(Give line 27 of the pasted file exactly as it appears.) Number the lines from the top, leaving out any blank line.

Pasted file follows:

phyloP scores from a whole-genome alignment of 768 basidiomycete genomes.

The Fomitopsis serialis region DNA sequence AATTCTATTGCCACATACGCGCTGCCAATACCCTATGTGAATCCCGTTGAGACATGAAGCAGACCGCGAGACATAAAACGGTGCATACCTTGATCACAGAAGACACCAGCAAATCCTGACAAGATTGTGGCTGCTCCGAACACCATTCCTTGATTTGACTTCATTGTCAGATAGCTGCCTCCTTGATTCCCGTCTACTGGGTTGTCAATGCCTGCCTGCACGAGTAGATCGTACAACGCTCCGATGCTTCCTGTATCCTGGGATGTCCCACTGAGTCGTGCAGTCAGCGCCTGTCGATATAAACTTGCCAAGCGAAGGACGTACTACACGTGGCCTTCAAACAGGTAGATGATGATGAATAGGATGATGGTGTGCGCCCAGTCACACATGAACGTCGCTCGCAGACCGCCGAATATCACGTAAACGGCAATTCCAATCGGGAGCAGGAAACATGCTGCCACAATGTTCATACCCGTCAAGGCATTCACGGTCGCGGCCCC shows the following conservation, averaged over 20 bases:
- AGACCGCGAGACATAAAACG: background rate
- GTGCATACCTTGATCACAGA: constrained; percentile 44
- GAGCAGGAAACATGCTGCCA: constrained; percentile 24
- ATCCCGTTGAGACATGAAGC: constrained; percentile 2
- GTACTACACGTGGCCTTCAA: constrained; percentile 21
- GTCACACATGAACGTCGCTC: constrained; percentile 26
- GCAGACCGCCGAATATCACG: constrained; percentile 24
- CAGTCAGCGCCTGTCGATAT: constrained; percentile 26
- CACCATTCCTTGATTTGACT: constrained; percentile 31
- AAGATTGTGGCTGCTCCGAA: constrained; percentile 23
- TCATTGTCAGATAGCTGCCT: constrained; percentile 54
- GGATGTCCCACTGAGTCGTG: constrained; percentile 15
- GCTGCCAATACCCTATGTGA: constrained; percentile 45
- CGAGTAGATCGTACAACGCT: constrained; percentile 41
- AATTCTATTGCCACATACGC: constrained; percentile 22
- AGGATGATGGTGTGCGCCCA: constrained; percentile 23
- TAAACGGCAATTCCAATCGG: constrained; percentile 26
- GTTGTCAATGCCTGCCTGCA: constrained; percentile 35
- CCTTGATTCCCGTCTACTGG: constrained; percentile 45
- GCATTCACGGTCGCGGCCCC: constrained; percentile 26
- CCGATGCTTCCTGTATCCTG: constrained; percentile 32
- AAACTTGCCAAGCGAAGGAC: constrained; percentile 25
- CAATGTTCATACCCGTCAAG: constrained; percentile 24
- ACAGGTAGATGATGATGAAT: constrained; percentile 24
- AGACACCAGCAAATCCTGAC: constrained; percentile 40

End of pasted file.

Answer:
- AGACACCAGCAAATCCTGAC: constrained; percentile 40